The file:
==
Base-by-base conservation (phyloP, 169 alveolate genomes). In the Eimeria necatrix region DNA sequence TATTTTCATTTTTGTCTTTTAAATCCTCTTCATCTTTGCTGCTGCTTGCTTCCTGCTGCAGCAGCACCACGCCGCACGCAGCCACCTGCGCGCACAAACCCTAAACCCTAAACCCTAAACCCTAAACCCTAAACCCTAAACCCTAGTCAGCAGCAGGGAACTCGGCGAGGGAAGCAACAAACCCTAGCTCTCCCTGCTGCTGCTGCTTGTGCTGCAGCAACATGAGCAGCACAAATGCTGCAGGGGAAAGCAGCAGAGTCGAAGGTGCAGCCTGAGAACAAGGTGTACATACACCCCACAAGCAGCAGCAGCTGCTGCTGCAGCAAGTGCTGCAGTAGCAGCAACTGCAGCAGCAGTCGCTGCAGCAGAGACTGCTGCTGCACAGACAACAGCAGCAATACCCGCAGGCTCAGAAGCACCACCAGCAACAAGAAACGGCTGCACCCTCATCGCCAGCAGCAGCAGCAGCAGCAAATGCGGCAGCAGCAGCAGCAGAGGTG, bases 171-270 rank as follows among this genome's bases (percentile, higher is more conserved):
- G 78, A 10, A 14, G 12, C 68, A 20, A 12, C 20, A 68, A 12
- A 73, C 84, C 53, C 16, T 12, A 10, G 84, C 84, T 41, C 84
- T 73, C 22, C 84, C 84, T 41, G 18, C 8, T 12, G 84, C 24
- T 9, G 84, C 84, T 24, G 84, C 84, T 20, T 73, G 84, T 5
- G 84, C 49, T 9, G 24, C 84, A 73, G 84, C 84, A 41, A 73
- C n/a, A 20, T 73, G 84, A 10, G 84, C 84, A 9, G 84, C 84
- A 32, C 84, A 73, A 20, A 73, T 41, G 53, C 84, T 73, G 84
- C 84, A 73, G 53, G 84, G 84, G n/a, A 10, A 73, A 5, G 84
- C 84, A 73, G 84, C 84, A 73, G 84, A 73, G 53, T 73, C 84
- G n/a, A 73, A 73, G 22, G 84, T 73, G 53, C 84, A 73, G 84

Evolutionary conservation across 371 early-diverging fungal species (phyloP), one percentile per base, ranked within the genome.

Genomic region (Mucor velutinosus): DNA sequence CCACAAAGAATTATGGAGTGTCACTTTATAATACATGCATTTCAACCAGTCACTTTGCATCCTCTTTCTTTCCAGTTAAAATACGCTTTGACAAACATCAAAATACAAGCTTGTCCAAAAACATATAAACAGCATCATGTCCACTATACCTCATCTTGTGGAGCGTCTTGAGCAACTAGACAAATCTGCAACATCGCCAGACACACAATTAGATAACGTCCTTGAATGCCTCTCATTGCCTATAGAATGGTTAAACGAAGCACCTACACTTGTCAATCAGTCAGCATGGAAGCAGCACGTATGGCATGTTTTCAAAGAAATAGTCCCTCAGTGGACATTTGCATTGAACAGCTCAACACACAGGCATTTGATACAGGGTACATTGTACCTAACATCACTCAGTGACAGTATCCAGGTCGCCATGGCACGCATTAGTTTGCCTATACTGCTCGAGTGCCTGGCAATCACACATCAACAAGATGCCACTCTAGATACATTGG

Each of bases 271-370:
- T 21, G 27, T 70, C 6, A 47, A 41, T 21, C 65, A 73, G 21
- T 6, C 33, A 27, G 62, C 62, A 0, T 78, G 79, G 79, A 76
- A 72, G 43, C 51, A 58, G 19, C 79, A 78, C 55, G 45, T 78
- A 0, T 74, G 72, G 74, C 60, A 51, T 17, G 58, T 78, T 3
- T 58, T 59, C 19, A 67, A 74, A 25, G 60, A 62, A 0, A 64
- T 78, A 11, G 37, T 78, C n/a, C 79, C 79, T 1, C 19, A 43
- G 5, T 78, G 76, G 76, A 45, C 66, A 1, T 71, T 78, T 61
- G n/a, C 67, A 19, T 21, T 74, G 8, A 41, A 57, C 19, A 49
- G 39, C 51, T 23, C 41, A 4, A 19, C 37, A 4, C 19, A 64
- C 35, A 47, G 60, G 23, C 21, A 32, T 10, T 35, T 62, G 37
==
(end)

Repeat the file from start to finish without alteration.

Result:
Base-by-base conservation (phyloP, 169 alveolate genomes). In the Eimeria necatrix region DNA sequence TATTTTCATTTTTGTCTTTTAAATCCTCTTCATCTTTGCTGCTGCTTGCTTCCTGCTGCAGCAGCACCACGCCGCACGCAGCCACCTGCGCGCACAAACCCTAAACCCTAAACCCTAAACCCTAAACCCTAAACCCTAAACCCTAGTCAGCAGCAGGGAACTCGGCGAGGGAAGCAACAAACCCTAGCTCTCCCTGCTGCTGCTGCTTGTGCTGCAGCAACATGAGCAGCACAAATGCTGCAGGGGAAAGCAGCAGAGTCGAAGGTGCAGCCTGAGAACAAGGTGTACATACACCCCACAAGCAGCAGCAGCTGCTGCTGCAGCAAGTGCTGCAGTAGCAGCAACTGCAGCAGCAGTCGCTGCAGCAGAGACTGCTGCTGCACAGACAACAGCAGCAATACCCGCAGGCTCAGAAGCACCACCAGCAACAAGAAACGGCTGCACCCTCATCGCCAGCAGCAGCAGCAGCAGCAAATGCGGCAGCAGCAGCAGCAGAGGTG, bases 171-270 rank as follows among this genome's bases (percentile, higher is more conserved):
- G 78, A 10, A 14, G 12, C 68, A 20, A 12, C 20, A 68, A 12
- A 73, C 84, C 53, C 16, T 12, A 10, G 84, C 84, T 41, C 84
- T 73, C 22, C 84, C 84, T 41, G 18, C 8, T 12, G 84, C 24
- T 9, G 84, C 84, T 24, G 84, C 84, T 20, T 73, G 84, T 5
- G 84, C 49, T 9, G 24, C 84, A 73, G 84, C 84, A 41, A 73
- C n/a, A 20, T 73, G 84, A 10, G 84, C 84, A 9, G 84, C 84
- A 32, C 84, A 73, A 20, A 73, T 41, G 53, C 84, T 73, G 84
- C 84, A 73, G 53, G 84, G 84, G n/a, A 10, A 73, A 5, G 84
- C 84, A 73, G 84, C 84, A 73, G 84, A 73, G 53, T 73, C 84
- G n/a, A 73, A 73, G 22, G 84, T 73, G 53, C 84, A 73, G 84

Evolutionary conservation across 371 early-diverging fungal species (phyloP), one percentile per base, ranked within the genome.

Genomic region (Mucor velutinosus): DNA sequence CCACAAAGAATTATGGAGTGTCACTTTATAATACATGCATTTCAACCAGTCACTTTGCATCCTCTTTCTTTCCAGTTAAAATACGCTTTGACAAACATCAAAATACAAGCTTGTCCAAAAACATATAAACAGCATCATGTCCACTATACCTCATCTTGTGGAGCGTCTTGAGCAACTAGACAAATCTGCAACATCGCCAGACACACAATTAGATAACGTCCTTGAATGCCTCTCATTGCCTATAGAATGGTTAAACGAAGCACCTACACTTGTCAATCAGTCAGCATGGAAGCAGCACGTATGGCATGTTTTCAAAGAAATAGTCCCTCAGTGGACATTTGCATTGAACAGCTCAACACACAGGCATTTGATACAGGGTACATTGTACCTAACATCACTCAGTGACAGTATCCAGGTCGCCATGGCACGCATTAGTTTGCCTATACTGCTCGAGTGCCTGGCAATCACACATCAACAAGATGCCACTCTAGATACATTGG

Each of bases 271-370:
- T 21, G 27, T 70, C 6, A 47, A 41, T 21, C 65, A 73, G 21
- T 6, C 33, A 27, G 62, C 62, A 0, T 78, G 79, G 79, A 76
- A 72, G 43, C 51, A 58, G 19, C 79, A 78, C 55, G 45, T 78
- A 0, T 74, G 72, G 74, C 60, A 51, T 17, G 58, T 78, T 3
- T 58, T 59, C 19, A 67, A 74, A 25, G 60, A 62, A 0, A 64
- T 78, A 11, G 37, T 78, C n/a, C 79, C 79, T 1, C 19, A 43
- G 5, T 78, G 76, G 76, A 45, C 66, A 1, T 71, T 78, T 61
- G n/a, C 67, A 19, T 21, T 74, G 8, A 41, A 57, C 19, A 49
- G 39, C 51, T 23, C 41, A 4, A 19, C 37, A 4, C 19, A 64
- C 35, A 47, G 60, G 23, C 21, A 32, T 10, T 35, T 62, G 37